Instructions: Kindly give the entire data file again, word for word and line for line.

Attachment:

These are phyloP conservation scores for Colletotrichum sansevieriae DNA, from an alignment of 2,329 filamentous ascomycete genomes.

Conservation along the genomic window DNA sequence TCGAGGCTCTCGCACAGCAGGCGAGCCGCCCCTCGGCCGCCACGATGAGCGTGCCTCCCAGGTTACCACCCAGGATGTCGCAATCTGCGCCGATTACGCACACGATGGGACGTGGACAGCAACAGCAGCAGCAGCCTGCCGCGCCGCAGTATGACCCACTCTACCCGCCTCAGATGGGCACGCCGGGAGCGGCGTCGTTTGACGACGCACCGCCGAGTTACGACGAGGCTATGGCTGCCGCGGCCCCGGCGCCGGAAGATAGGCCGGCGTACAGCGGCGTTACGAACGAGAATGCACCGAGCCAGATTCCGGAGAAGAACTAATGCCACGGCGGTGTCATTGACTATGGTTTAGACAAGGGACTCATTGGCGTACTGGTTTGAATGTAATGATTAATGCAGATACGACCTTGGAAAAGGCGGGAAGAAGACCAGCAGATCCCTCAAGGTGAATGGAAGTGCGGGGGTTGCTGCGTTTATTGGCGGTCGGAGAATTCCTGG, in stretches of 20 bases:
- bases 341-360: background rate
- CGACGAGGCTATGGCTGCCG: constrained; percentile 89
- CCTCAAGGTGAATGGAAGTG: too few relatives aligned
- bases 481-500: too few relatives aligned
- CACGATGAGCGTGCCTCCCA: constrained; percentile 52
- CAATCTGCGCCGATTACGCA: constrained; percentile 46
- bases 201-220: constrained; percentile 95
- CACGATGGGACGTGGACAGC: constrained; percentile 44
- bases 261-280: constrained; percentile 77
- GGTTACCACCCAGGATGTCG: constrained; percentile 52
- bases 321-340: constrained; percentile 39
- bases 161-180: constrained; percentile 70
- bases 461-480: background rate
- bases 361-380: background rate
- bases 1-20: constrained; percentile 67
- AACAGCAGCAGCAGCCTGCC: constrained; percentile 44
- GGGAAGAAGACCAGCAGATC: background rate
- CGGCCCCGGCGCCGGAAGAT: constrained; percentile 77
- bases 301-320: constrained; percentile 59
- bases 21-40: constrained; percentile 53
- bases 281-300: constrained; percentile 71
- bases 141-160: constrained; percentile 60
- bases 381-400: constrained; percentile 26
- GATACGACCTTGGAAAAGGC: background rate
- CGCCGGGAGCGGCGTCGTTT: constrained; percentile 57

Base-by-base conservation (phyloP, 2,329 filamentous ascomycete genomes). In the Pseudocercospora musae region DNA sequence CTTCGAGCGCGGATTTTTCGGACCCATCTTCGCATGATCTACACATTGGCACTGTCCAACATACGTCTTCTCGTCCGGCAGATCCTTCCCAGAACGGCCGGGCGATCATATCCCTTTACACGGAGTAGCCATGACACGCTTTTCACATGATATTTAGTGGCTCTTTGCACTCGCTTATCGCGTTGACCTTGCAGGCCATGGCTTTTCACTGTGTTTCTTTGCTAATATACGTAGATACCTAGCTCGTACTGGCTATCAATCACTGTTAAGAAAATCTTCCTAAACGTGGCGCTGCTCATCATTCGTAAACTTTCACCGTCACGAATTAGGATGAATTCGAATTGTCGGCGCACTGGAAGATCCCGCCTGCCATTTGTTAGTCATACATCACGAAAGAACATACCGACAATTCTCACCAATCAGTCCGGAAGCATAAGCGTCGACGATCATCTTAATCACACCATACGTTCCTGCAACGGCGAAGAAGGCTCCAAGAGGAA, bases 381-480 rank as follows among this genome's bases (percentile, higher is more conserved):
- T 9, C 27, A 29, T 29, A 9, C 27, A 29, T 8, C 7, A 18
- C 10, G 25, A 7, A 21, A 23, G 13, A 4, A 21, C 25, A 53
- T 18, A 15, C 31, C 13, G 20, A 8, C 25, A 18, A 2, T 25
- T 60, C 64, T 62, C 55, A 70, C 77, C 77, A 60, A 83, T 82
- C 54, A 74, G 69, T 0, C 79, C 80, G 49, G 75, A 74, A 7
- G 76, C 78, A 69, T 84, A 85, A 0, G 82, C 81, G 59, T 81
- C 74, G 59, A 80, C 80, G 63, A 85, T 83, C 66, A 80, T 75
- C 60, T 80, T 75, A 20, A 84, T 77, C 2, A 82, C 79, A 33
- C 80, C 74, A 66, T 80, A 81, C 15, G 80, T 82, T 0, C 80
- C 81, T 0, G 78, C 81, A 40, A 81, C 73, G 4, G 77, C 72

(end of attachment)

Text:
These are phyloP conservation scores for Colletotrichum sansevieriae DNA, from an alignment of 2,329 filamentous ascomycete genomes.

Conservation along the genomic window DNA sequence TCGAGGCTCTCGCACAGCAGGCGAGCCGCCCCTCGGCCGCCACGATGAGCGTGCCTCCCAGGTTACCACCCAGGATGTCGCAATCTGCGCCGATTACGCACACGATGGGACGTGGACAGCAACAGCAGCAGCAGCCTGCCGCGCCGCAGTATGACCCACTCTACCCGCCTCAGATGGGCACGCCGGGAGCGGCGTCGTTTGACGACGCACCGCCGAGTTACGACGAGGCTATGGCTGCCGCGGCCCCGGCGCCGGAAGATAGGCCGGCGTACAGCGGCGTTACGAACGAGAATGCACCGAGCCAGATTCCGGAGAAGAACTAATGCCACGGCGGTGTCATTGACTATGGTTTAGACAAGGGACTCATTGGCGTACTGGTTTGAATGTAATGATTAATGCAGATACGACCTTGGAAAAGGCGGGAAGAAGACCAGCAGATCCCTCAAGGTGAATGGAAGTGCGGGGGTTGCTGCGTTTATTGGCGGTCGGAGAATTCCTGG, in stretches of 20 bases:
- bases 341-360: background rate
- CGACGAGGCTATGGCTGCCG: constrained; percentile 89
- CCTCAAGGTGAATGGAAGTG: too few relatives aligned
- bases 481-500: too few relatives aligned
- CACGATGAGCGTGCCTCCCA: constrained; percentile 52
- CAATCTGCGCCGATTACGCA: constrained; percentile 46
- bases 201-220: constrained; percentile 95
- CACGATGGGACGTGGACAGC: constrained; percentile 44
- bases 261-280: constrained; percentile 77
- GGTTACCACCCAGGATGTCG: constrained; percentile 52
- bases 321-340: constrained; percentile 39
- bases 161-180: constrained; percentile 70
- bases 461-480: background rate
- bases 361-380: background rate
- bases 1-20: constrained; percentile 67
- AACAGCAGCAGCAGCCTGCC: constrained; percentile 44
- GGGAAGAAGACCAGCAGATC: background rate
- CGGCCCCGGCGCCGGAAGAT: constrained; percentile 77
- bases 301-320: constrained; percentile 59
- bases 21-40: constrained; percentile 53
- bases 281-300: constrained; percentile 71
- bases 141-160: constrained; percentile 60
- bases 381-400: constrained; percentile 26
- GATACGACCTTGGAAAAGGC: background rate
- CGCCGGGAGCGGCGTCGTTT: constrained; percentile 57

Base-by-base conservation (phyloP, 2,329 filamentous ascomycete genomes). In the Pseudocercospora musae region DNA sequence CTTCGAGCGCGGATTTTTCGGACCCATCTTCGCATGATCTACACATTGGCACTGTCCAACATACGTCTTCTCGTCCGGCAGATCCTTCCCAGAACGGCCGGGCGATCATATCCCTTTACACGGAGTAGCCATGACACGCTTTTCACATGATATTTAGTGGCTCTTTGCACTCGCTTATCGCGTTGACCTTGCAGGCCATGGCTTTTCACTGTGTTTCTTTGCTAATATACGTAGATACCTAGCTCGTACTGGCTATCAATCACTGTTAAGAAAATCTTCCTAAACGTGGCGCTGCTCATCATTCGTAAACTTTCACCGTCACGAATTAGGATGAATTCGAATTGTCGGCGCACTGGAAGATCCCGCCTGCCATTTGTTAGTCATACATCACGAAAGAACATACCGACAATTCTCACCAATCAGTCCGGAAGCATAAGCGTCGACGATCATCTTAATCACACCATACGTTCCTGCAACGGCGAAGAAGGCTCCAAGAGGAA, bases 381-480 rank as follows among this genome's bases (percentile, higher is more conserved):
- T 9, C 27, A 29, T 29, A 9, C 27, A 29, T 8, C 7, A 18
- C 10, G 25, A 7, A 21, A 23, G 13, A 4, A 21, C 25, A 53
- T 18, A 15, C 31, C 13, G 20, A 8, C 25, A 18, A 2, T 25
- T 60, C 64, T 62, C 55, A 70, C 77, C 77, A 60, A 83, T 82
- C 54, A 74, G 69, T 0, C 79, C 80, G 49, G 75, A 74, A 7
- G 76, C 78, A 69, T 84, A 85, A 0, G 82, C 81, G 59, T 81
- C 74, G 59, A 80, C 80, G 63, A 85, T 83, C 66, A 80, T 75
- C 60, T 80, T 75, A 20, A 84, T 77, C 2, A 82, C 79, A 33
- C 80, C 74, A 66, T 80, A 81, C 15, G 80, T 82, T 0, C 80
- C 81, T 0, G 78, C 81, A 40, A 81, C 73, G 4, G 77, C 72